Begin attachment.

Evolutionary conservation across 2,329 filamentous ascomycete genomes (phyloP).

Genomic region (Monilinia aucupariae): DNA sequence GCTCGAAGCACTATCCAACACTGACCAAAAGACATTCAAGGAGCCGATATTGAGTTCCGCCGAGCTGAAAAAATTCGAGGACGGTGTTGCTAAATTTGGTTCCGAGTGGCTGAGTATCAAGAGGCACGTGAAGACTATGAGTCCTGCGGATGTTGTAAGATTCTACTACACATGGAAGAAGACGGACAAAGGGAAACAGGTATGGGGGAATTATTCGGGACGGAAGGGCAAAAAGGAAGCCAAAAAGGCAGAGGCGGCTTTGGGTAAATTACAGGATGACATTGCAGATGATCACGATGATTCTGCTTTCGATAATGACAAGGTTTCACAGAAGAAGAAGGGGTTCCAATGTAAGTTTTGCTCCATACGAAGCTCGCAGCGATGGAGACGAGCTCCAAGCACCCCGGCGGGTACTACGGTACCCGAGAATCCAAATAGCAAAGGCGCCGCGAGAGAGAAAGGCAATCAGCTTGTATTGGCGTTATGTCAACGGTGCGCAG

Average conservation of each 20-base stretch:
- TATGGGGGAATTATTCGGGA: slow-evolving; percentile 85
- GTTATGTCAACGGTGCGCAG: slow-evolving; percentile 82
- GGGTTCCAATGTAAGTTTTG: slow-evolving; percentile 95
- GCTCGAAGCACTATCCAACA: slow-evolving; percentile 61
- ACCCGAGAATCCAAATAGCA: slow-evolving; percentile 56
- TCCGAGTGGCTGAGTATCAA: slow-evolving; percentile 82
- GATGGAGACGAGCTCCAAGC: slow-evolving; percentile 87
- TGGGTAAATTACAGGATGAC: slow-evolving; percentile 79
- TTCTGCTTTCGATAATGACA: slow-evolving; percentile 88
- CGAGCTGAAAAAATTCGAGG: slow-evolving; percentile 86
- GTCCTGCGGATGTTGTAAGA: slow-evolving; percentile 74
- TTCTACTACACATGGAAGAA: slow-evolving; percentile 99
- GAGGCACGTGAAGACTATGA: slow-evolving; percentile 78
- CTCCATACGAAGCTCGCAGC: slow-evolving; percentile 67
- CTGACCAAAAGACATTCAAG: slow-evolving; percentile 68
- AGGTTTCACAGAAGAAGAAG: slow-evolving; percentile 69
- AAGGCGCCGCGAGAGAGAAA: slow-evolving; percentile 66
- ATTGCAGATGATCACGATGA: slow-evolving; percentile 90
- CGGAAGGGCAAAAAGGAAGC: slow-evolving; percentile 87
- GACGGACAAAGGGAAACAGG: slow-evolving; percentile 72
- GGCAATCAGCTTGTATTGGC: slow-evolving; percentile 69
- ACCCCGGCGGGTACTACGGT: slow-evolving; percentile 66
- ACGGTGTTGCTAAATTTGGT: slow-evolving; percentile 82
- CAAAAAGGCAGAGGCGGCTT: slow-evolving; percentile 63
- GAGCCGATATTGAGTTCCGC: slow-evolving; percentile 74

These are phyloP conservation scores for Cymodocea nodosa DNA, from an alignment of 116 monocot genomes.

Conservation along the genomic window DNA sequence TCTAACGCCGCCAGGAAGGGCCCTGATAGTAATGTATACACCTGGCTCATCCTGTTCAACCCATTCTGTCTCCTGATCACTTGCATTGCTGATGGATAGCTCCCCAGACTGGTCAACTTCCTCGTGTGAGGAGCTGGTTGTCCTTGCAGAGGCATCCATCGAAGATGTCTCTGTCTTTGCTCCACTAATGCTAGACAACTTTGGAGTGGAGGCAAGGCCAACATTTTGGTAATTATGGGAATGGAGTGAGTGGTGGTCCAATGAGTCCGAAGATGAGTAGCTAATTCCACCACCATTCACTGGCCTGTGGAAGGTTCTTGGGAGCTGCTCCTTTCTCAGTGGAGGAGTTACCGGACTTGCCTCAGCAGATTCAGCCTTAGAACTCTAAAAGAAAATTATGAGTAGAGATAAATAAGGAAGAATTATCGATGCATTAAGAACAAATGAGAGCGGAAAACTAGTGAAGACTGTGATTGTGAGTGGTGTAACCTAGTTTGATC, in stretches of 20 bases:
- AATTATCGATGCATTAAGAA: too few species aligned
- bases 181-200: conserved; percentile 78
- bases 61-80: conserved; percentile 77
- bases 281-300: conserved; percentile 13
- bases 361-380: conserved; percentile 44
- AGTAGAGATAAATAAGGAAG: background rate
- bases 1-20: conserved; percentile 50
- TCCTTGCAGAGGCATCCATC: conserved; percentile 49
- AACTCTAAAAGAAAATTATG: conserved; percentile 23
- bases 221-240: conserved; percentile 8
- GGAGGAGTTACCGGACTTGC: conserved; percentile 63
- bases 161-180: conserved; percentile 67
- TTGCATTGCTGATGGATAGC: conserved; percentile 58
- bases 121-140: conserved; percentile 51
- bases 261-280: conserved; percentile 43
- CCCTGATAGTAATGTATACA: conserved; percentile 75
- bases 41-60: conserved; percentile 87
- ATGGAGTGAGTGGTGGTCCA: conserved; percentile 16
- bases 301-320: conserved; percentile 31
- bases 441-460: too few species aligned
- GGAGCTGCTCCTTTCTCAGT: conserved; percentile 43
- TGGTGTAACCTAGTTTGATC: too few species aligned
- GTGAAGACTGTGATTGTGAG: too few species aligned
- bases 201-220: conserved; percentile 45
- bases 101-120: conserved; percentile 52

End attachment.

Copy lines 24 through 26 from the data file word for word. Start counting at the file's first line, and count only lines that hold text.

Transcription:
- GGCAATCAGCTTGTATTGGC: slow-evolving; percentile 69
- ACCCCGGCGGGTACTACGGT: slow-evolving; percentile 66
- ACGGTGTTGCTAAATTTGGT: slow-evolving; percentile 82